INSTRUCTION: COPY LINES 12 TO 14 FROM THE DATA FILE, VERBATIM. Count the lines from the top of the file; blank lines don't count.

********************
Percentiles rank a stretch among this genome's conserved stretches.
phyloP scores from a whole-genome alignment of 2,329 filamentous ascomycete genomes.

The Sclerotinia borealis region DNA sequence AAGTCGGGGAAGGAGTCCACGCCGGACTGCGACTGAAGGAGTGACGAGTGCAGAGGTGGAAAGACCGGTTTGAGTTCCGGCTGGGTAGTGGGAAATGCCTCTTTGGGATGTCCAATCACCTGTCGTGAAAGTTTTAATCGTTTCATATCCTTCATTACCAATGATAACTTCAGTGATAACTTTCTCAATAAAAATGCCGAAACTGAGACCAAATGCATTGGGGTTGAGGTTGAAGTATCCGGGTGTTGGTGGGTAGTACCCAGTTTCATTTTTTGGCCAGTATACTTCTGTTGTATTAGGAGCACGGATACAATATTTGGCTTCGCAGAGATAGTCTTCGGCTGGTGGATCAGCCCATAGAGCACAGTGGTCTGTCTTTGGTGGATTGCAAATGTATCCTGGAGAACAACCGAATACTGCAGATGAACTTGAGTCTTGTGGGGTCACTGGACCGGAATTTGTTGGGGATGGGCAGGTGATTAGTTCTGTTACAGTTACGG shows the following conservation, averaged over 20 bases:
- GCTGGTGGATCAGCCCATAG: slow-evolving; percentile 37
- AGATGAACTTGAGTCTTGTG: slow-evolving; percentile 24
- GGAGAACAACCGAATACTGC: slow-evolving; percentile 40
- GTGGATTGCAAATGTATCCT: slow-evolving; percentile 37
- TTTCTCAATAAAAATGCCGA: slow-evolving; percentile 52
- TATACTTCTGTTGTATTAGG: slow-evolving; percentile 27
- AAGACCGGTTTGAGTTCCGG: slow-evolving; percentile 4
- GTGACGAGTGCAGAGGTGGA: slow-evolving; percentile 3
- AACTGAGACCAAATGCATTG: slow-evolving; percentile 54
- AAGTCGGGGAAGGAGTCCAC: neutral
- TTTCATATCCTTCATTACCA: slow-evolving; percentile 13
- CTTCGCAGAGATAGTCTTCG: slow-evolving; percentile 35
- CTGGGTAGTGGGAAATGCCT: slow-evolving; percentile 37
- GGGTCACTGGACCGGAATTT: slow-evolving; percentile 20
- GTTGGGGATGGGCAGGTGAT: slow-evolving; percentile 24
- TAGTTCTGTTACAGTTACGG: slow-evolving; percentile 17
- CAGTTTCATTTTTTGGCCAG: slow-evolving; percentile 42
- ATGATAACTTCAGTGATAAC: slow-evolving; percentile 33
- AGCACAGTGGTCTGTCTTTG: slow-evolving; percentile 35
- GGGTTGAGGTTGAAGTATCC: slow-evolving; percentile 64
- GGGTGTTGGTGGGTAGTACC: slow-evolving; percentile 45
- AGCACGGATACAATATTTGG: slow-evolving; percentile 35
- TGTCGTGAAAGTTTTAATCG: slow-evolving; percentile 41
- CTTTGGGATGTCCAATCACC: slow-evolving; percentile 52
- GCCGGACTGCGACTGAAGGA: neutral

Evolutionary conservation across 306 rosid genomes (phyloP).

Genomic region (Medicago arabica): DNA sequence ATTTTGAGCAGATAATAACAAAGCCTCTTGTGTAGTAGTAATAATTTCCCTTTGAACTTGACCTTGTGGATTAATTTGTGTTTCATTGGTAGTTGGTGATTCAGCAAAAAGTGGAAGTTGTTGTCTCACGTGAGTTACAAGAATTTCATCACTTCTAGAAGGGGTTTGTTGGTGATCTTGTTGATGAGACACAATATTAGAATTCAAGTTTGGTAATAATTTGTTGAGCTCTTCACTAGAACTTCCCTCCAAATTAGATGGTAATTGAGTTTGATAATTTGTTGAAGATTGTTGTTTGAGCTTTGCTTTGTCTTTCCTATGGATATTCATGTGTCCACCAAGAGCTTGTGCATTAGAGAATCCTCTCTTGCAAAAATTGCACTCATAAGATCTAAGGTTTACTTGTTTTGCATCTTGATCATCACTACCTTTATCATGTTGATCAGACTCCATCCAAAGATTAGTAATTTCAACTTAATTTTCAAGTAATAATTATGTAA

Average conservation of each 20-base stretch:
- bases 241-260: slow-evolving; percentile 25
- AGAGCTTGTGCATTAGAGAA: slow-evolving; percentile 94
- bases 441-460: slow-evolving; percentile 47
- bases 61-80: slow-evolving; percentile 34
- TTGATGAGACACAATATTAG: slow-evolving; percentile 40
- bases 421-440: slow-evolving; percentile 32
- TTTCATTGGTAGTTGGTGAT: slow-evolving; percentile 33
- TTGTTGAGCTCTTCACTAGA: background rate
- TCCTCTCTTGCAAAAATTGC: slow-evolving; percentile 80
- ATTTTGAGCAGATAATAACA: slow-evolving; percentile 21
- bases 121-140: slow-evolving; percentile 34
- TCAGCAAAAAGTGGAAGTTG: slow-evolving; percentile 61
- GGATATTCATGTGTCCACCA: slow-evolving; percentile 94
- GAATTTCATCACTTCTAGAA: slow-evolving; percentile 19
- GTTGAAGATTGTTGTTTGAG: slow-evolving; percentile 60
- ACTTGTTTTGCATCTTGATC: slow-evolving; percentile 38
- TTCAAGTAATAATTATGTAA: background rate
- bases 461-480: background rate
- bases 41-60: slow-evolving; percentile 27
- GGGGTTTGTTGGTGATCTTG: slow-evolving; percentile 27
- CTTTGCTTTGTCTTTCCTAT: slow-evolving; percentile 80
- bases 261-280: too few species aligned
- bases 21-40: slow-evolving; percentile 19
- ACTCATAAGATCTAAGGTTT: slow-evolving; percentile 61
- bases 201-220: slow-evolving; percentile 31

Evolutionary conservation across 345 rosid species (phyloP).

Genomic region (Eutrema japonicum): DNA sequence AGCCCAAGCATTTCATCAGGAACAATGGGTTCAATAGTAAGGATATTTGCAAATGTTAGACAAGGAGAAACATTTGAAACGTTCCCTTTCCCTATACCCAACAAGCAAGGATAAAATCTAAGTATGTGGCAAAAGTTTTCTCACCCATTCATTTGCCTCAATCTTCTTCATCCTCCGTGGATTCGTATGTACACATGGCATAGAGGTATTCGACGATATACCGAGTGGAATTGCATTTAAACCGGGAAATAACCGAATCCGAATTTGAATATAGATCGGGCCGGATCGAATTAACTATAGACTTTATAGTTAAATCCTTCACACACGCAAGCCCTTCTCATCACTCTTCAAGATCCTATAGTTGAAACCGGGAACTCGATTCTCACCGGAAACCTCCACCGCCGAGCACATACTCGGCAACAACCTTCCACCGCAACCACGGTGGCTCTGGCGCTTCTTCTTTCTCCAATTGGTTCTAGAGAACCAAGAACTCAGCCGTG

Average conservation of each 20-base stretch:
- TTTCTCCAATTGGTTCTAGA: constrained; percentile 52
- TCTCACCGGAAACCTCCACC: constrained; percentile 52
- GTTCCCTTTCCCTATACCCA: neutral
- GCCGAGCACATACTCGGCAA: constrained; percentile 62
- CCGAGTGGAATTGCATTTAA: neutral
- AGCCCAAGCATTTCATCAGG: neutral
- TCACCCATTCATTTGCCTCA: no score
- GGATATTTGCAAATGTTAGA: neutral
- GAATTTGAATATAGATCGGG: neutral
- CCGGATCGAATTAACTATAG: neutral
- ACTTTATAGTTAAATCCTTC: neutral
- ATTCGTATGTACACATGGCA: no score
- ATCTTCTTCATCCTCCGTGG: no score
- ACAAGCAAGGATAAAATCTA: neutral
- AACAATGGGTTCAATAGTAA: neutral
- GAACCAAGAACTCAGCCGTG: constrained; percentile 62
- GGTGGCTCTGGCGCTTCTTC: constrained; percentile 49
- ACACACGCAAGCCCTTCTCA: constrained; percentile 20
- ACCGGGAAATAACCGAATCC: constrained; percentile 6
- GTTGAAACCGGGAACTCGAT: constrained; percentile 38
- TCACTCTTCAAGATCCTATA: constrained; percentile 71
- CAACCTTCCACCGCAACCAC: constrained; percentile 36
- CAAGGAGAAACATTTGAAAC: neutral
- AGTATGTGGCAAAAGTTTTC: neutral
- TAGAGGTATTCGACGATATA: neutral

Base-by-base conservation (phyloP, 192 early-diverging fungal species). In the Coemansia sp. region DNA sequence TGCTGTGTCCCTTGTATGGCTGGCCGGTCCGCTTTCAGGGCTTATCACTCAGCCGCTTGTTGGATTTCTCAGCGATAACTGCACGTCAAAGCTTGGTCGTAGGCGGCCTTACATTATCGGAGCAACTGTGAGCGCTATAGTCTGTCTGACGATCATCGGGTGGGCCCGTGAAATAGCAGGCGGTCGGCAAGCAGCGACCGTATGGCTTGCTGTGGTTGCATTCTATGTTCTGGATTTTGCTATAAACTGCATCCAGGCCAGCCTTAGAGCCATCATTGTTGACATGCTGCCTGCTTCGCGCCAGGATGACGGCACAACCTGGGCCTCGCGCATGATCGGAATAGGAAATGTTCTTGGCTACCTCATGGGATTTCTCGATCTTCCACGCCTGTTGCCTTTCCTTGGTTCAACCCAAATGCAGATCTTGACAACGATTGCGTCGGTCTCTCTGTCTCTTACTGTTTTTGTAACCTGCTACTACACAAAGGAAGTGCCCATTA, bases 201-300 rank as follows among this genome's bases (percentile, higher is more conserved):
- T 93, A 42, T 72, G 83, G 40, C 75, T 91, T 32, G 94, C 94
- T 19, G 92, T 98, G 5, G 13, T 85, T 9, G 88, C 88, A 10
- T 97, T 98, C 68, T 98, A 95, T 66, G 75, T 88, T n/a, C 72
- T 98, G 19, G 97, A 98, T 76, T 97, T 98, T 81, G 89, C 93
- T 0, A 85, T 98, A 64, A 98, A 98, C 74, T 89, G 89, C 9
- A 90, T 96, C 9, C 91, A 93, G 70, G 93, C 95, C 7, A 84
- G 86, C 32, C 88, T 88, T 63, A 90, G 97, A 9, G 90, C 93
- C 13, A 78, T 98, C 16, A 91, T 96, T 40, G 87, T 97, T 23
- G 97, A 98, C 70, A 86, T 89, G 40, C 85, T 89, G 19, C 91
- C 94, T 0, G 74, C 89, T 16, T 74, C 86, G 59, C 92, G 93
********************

- AACTGAGACCAAATGCATTG: slow-evolving; percentile 54
- AAGTCGGGGAAGGAGTCCAC: neutral
- TTTCATATCCTTCATTACCA: slow-evolving; percentile 13